{
var userAgent = httpContext.Request.Headers["User-Agent"].ToString();

if (DisallowsSameSiteNone(userAgent))
{
options.SameSite = Unspecified;
}
}
}

/// <summary>
/// Checks if the UserAgent is known to interpret an unknown value as Strict.
/// For those the <see cref="CookieOptions.SameSite" /> property should be
/// set to <see cref="Unspecified" />.
/// </summary>
/// <remarks>
/// This code is taken from Microsoft:
/// https://devblogs.microsoft.com/aspnet/upcoming-samesite-cookie-changes-in-asp-net-and-asp-net-core/
/// </remarks>
/// <param name="userAgent">The user agent string to check.</param>
/// <returns>Whether the specified user agent (browser) accepts SameSite=None or not.</returns>
private static bool DisallowsSameSiteNone(string userAgent)
{
// Cover all iOS based browsers here. This includes:
// - Safari on iOS 12 for iPhone, iPod Touch, iPad
// - WkWebview on iOS 12 for iPhone, iPod Touch, iPad
// - Chrome on iOS 12 for iPhone, iPod Touch, iPad
// All of which are broken by SameSite=None, because they use the
// iOS networking stack.
// Notes from Thinktecture:
// Regarding https://caniuse.com/#search=samesite iOS versions lower
// than 12 are not supporting SameSite at all. Starting with version 13
// unknown values are NOT treated as strict anymore. Therefore we only
// need to check version 12.
if (userAgent.Contains("CPU iPhone OS 12")
|| userAgent.Contains("iPad; CPU OS 12"))
{
return true;
}

// Cover Mac OS X based browsers that use the Mac OS networking stack.
// This includes:
// - Safari on Mac OS X.
// This does not include:
// - Chrome on Mac OS X
// because they do not use the Mac OS networking stack.
// Notes from Thinktecture:
// Regarding https://caniuse.com/#search=samesite MacOS X versions lower
// than 10.14 are not supporting SameSite at all. Starting with version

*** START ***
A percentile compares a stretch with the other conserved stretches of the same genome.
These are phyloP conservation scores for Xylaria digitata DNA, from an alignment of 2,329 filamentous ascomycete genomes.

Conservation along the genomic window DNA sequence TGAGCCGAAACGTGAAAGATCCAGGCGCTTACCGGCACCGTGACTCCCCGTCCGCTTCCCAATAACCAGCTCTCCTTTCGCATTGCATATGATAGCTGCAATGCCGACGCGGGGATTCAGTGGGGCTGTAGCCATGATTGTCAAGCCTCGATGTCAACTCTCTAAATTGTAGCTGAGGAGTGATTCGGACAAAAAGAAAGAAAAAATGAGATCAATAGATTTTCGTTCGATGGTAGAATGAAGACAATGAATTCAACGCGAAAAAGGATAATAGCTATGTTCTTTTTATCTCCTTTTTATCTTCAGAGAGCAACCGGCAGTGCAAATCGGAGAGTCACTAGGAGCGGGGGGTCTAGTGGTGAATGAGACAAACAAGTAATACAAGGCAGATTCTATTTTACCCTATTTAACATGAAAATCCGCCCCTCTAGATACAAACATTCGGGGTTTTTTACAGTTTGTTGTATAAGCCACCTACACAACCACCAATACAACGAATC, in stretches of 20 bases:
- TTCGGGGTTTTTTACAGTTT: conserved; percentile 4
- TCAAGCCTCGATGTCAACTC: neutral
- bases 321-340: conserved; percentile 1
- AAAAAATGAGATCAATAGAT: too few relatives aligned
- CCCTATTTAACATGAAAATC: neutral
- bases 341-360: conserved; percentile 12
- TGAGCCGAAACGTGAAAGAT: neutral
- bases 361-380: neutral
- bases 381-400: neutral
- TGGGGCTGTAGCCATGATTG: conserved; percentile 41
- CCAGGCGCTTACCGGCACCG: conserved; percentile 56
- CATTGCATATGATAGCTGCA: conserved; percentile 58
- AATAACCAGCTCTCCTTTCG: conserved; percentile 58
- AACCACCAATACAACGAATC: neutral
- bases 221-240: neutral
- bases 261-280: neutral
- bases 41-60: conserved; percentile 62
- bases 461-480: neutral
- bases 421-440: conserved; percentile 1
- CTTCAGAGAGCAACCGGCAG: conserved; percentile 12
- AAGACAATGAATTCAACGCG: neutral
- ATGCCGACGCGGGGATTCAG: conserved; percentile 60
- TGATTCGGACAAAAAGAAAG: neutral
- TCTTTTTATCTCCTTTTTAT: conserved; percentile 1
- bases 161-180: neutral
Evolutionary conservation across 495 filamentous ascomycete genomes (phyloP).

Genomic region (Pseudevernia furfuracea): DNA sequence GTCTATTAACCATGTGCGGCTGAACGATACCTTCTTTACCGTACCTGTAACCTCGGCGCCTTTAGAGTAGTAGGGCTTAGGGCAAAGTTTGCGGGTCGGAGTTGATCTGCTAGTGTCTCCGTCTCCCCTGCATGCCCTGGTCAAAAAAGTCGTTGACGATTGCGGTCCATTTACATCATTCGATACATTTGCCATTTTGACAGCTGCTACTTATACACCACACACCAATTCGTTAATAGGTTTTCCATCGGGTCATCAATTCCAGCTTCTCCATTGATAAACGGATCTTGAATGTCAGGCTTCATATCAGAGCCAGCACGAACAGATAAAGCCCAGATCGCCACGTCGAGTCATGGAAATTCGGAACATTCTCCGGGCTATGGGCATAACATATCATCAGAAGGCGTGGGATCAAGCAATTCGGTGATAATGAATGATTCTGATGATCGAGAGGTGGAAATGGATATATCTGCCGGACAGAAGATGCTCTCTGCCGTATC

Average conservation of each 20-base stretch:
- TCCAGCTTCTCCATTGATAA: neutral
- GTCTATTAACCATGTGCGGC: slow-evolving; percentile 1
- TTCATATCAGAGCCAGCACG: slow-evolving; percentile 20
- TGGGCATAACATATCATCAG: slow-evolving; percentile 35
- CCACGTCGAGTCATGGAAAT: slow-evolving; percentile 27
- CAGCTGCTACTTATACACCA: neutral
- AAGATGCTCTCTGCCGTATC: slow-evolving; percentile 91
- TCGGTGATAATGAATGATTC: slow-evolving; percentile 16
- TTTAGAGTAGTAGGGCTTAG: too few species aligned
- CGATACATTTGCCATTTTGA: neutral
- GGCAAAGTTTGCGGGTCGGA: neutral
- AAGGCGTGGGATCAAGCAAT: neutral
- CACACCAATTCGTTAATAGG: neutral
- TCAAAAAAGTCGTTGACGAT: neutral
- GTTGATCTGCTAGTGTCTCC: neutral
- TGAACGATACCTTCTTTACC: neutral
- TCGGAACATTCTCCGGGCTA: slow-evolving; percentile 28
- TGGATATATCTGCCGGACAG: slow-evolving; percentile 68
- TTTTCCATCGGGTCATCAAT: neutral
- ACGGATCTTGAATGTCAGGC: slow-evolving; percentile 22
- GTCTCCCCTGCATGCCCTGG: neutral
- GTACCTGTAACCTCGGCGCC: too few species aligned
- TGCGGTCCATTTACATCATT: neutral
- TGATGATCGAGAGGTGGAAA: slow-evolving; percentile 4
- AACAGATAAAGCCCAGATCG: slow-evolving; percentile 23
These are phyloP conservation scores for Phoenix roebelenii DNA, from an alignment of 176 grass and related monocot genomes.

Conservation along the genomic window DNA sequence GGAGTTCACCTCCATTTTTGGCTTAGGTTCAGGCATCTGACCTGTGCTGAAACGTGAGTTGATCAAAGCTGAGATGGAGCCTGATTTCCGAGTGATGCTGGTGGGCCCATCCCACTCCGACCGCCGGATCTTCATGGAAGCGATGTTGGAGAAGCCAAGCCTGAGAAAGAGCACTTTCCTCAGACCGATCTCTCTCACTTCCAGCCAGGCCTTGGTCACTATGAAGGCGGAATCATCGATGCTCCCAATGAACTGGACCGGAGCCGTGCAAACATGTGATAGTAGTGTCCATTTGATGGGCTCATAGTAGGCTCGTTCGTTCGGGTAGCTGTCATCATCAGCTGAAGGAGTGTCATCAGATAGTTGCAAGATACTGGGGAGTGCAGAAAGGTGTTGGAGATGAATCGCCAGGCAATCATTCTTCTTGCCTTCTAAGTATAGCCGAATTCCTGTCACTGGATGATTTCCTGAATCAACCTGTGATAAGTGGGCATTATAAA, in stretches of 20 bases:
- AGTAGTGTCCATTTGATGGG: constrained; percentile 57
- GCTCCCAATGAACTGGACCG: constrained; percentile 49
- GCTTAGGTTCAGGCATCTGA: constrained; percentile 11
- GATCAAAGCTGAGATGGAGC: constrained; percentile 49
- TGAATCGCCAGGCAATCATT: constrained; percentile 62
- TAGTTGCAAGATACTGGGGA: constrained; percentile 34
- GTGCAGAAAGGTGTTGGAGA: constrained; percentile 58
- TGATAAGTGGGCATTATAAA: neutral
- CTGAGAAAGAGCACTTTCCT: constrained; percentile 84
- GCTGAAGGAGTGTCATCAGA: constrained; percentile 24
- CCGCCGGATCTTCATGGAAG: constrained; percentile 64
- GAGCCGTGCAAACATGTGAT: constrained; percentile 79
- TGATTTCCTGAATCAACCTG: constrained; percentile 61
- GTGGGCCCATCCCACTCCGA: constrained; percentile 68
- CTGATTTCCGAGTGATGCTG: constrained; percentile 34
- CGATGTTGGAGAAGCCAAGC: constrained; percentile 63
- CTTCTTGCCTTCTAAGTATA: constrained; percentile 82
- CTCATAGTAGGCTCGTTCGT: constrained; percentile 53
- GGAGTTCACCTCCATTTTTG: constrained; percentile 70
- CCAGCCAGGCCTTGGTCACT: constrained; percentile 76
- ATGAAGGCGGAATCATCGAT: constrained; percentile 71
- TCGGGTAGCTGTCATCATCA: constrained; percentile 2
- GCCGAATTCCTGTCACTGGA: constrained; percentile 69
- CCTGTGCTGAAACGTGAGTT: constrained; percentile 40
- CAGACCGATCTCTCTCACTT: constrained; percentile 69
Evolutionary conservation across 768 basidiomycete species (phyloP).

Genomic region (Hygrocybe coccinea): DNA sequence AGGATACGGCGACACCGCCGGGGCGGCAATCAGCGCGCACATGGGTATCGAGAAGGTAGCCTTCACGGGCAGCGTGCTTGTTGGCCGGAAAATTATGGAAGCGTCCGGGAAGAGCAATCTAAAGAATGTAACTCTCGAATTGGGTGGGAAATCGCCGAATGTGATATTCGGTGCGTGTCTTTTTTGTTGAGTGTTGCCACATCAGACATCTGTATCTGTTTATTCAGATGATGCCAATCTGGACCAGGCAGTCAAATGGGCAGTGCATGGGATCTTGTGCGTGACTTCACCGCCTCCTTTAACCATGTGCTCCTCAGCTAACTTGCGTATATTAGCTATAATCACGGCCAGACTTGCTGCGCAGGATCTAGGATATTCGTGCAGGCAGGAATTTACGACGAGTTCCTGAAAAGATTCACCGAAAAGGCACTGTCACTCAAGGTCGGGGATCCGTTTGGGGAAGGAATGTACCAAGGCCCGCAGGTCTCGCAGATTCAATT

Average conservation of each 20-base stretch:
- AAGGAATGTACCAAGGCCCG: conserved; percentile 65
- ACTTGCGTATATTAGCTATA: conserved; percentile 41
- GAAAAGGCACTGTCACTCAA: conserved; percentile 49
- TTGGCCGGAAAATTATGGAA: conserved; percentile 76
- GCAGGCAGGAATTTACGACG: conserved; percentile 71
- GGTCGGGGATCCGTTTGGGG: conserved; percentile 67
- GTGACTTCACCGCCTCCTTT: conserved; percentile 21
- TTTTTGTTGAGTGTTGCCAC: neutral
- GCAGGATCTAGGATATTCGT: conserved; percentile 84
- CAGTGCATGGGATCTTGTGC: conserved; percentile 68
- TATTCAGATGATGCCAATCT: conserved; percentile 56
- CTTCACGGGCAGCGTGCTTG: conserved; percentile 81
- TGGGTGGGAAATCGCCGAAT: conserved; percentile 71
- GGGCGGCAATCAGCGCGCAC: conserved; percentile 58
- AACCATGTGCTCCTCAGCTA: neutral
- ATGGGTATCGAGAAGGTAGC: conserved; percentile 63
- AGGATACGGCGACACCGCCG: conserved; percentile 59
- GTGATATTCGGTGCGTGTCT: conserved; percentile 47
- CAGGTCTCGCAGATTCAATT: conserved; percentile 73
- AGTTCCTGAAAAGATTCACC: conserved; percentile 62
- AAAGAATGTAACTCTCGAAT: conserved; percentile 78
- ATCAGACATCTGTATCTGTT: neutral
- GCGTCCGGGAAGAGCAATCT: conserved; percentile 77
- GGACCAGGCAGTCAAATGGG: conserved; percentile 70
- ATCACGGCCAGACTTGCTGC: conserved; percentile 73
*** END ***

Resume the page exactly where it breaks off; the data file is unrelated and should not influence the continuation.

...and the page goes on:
// 10.15 unknown values are NOT treated as strict anymore. Therefore we
// only need to check version 10.14.
if (userAgent.Contains("Safari")
&& userAgent.Contains("Macintosh; Intel Mac OS X 10_14")
&& userAgent.Contains("Version/"))
{
return true;
}

// Cover Chrome 50-69, because some versions are broken by SameSite=None
// and none in this range require it.
// Note: this covers some pre-Chromium Edge versions,
// but pre-Chromium Edge does not require SameSite=None.
// Notes from Thinktecture:
// We can not validate this assumption, but we trust Microsofts
// evaluation. And overall not sending a SameSite value equals to the same
// behavior as SameSite=None for these old versions anyways.
if (userAgent.Contains("Chrome/5") || userAgent.Contains("Chrome/6"))
{
return true;
}

return true;
}
}
}
}

BlogEngine.net: Startindex cannot be less than zero

Adventures on the edge

Behind the scenes the “default.aspx” is being searched for; if you put a /default.aspx at the end of the URL you will find that the page will load.

The fix is to go into the site settings and set the “Default Doc” to default.aspx.   In my case I had to manually cut the default.aspx from the last position (figure 2) and then paste it above index.aspx.  Once I did this the site started working as expected


image
Figure 1.


image
Figure 2.

ASP.NET Core - Unexpected character encountered while parsing number:

IdentityServer4.Startup: Information: Starting IdentityServer4 version 4.1.0+5a4433f83e8c6fca7d8979141fa5a92684ad56f6
Exception thrown: 'Newtonsoft.Json.JsonReaderException' in Newtonsoft.Json.dll
Unexpected character encountered while parsing number: �. Path '', line 1, position 1.

You’ll see this error if you are configured with an IdentityServer type=File (figure 1) and your environment is setup to run in “Development”; the fix is to set the ASPNETCORE_ENVIRONMENT=Production (figure 2).  Likewise you can leave the setting at “Development” but will have to copy the appsettings.json “IdentityServer” segment to the appsettings.Development.json file (removing the Key type = Development).

In figure 3 and 4 you can see that it gets confused thinking it is in Development expecting JsonConvert to deserialize the contents when in fact the path is our .pfx file.  By setting it to Production it ignores the appsettings.Development.json (more closely emulating a production deployed environment which can aid with debugging issues).

image
Figure 1.

image
Figure 2.

image
Figure 3.

image
Figure 4.